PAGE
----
|צפן||Meaning: to hide (by covering over); by implication, to hoard or reserve; figuratively to deny; specifically (favorably) to protect, (unfavorably) to lurk. Usage: esteem, hide(-den one, self), lay up, lurk (be set) privily, (keep) secret(-ly, place).||TsPN||6845|
|קסס||Meaning: to lop off. Usage: cut off.||QSS||7082|
|רחבות||Meaning: Rechoboth, a place in Assyria and one in Palestine. Usage: Rehoboth.||RChBVTh||7344|
|רך||Meaning: tender (literally or figuratively); by implication, weak. Usage: faint((-hearted), soft, tender ((-hearted), one), weak.||RK||7390|
|רך||Meaning: softness (figuratively). Usage: tenderness.||RK||7391|
|שרביה||Meaning: Sherebjah, the name of two Israelites. Usage: Sherebiah.||ShRBIH||8274|
|תרבית||Meaning: multiplication, i. e. percentage or bonus in addition to principal. Usage: increase, unjust gain.||ThRBITh||8636|
|תרשיש||Meaning: a gem, perhaps the topaz. Usage: beryl.||ThRShISh||8658|
|תרשיש||Meaning: Tarshish, a place on the Mediterranean, hence, the ephithet of a merchant vessel (as if for or from that port); also the name of a Persian and of an Israelite. Usage: Tarshish, Tharshish.||ThRShISh||8659|
|בראשית||In the beginning; the first word of the Bible and the Hebrew title of the Book of Genesis.||BRAShITh||7225|
|התורה||The Torah ~ the Five books reputedly written by Moses||HThVRH||8451|
|My Unveiling||From Liber Al Legis 1-5||מי ונוהילינג||0|
|קדש וקדש||Meaning: Holy of Holies.||QDSh VQDSh||0|
|meaning all||From Liber Al III:16.||מהאנינג אלל||0|
|יהוה||The reverse biblical gematria value of the name of God: YHVH.||YHVH||0|
|Λογος + αΛ||Meaning 'Word + God'. From John 1:1 ~ This number is gotten from the reversal cipher. Note that the reversal cipher of יהוה (YHVH) is also 220, which is also the total of בראשית meaning 'In the beginning'. In John 1:1 he writes the famous cryptic words 'In the beginning was the word and the word was with God and God was the word.' αΛ or אל is the Hebrew spelling of the word 'God' rather than the Greek spelling, which is Θεὸς, and I have found that it is extremely common for scribes to intend their readers to swap the Greek names of God for Hebrew ones. Perhaps they felt the Hebrew names were more holy than the Greek ones since there were so many Greek God's and Goddesses in ancient Greek lands all using the Greek appelations for diety?||LOGOS + AL||0|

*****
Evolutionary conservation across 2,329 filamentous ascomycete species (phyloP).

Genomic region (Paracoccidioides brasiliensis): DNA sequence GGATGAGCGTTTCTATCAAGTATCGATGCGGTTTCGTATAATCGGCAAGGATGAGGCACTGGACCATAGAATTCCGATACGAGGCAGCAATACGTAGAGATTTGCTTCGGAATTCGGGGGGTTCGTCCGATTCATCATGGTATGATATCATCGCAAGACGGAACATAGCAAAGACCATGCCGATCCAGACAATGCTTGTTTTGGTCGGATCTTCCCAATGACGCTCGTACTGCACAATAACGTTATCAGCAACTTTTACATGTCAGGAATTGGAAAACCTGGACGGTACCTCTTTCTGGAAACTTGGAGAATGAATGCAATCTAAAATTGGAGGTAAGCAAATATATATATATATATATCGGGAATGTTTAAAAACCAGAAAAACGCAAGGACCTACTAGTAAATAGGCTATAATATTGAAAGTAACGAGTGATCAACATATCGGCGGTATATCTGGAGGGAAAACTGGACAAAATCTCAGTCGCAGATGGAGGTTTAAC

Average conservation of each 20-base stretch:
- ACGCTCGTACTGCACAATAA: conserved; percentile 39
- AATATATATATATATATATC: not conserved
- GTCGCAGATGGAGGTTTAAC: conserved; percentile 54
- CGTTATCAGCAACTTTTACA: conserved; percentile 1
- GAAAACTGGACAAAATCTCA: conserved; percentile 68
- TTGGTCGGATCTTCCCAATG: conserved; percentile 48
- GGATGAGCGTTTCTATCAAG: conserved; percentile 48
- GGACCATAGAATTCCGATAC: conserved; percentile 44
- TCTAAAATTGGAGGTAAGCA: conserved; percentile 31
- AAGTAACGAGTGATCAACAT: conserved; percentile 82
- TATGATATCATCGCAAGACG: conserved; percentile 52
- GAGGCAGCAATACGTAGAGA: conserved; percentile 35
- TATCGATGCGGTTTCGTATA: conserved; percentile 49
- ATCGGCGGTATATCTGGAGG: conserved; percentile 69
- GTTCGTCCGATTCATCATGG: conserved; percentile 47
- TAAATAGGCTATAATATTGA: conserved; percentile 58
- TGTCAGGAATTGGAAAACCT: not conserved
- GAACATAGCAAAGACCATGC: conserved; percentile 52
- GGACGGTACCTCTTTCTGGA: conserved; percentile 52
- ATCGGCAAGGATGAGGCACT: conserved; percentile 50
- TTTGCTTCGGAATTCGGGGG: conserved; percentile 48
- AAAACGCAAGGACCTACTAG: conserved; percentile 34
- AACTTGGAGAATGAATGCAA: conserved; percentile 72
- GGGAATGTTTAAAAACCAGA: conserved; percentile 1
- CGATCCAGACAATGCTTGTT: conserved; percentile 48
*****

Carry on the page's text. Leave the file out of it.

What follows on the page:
|sub figura CCXX||Liber AL vel Legis, aka The Book of the Law by Aleister Crowley, is represented in part by the number 220, and has a total of 220 verses in it. The accompanying handwritten manuscript of the Book of the Law is sub figura XXXI which are the Roman numerals for 31.||sub figura 220||0|
|H O Jesus th||From the Book of the Law 3:51 which says 'With my Hawk's head I peck at the eyes of Jesus as he hangs upon the cross'. The head of a word is its first initial so we take the H from Hawk. The pictogram of the letter ayin is an eye, and we see this menonmic used in the Tanakh too. The cross is the letter Tav in Paleohebrew.||ה ע יהסוס ת||0|
|ישב בסתר עליון בצל שדי יתלונן||~ with the Genesis Order. From Psalms 91:1 meaning: He who dwells in the secret place of the most high in the shadow of Shaddi will abide.||IShB BSThR OLIVN BTsL ShDI IThLVNN||0|
|οδον ιεϝε||Meaning: Way of YHVH. From John 12:3.||ODON IEFE||0|
|ThIShARB||It is the Hebrew word BraShiTh written backwords. Its also a title of one of Crowley's papers. The full title of this Liber is: Thisharb viae memoriae which has a gematria value of 613.||תישארב||0|